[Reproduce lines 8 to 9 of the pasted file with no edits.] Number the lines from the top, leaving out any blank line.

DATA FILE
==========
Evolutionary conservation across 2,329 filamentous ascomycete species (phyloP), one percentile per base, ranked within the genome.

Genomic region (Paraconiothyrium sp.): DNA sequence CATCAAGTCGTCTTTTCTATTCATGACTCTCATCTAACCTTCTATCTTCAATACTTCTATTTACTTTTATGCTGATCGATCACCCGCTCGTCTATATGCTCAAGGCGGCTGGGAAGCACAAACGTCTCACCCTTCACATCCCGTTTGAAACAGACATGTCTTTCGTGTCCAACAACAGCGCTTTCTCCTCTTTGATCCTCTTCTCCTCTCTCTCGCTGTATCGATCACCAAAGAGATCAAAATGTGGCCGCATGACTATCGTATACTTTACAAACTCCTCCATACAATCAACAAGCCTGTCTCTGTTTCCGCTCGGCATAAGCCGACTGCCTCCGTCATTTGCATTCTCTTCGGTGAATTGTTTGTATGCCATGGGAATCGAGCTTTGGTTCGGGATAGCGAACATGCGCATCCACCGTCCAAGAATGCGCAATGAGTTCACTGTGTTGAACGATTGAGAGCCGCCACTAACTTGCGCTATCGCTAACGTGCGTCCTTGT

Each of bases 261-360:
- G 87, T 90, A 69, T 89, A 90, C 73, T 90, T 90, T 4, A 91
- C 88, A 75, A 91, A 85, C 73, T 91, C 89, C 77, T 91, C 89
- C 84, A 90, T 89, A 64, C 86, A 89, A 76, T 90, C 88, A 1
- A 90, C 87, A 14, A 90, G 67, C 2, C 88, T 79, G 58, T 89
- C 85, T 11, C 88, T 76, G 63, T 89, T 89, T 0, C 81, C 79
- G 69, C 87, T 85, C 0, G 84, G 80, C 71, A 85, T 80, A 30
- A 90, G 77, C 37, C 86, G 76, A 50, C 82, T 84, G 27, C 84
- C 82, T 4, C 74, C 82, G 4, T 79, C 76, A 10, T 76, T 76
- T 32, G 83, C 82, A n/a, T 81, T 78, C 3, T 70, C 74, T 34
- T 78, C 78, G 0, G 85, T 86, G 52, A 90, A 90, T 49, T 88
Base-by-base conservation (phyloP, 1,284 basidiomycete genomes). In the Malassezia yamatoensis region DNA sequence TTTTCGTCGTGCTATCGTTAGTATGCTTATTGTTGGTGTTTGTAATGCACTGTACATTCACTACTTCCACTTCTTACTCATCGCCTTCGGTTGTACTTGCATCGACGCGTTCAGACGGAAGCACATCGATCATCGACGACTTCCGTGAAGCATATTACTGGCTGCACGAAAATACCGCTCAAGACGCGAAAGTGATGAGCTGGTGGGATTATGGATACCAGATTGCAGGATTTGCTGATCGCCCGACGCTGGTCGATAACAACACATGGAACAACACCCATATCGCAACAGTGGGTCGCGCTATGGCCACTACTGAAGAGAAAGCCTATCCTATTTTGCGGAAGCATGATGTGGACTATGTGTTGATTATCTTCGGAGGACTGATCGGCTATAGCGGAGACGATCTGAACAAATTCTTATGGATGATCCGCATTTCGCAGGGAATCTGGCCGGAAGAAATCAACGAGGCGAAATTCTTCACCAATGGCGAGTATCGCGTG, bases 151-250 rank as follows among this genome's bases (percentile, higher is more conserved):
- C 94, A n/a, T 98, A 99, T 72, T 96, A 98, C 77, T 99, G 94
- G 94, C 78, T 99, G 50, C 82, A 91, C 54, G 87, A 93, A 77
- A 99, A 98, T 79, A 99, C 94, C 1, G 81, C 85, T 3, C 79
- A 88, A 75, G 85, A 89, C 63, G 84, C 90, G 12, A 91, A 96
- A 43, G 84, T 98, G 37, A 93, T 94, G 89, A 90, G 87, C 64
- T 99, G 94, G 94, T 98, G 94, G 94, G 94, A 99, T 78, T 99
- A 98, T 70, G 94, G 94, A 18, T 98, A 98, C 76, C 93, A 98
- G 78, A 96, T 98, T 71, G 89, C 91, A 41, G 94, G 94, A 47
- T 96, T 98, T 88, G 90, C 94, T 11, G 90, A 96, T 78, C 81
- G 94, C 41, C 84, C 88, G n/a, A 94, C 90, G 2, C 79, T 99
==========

- C 85, T 11, C 88, T 76, G 63, T 89, T 89, T 0, C 81, C 79
- G 69, C 87, T 85, C 0, G 84, G 80, C 71, A 85, T 80, A 30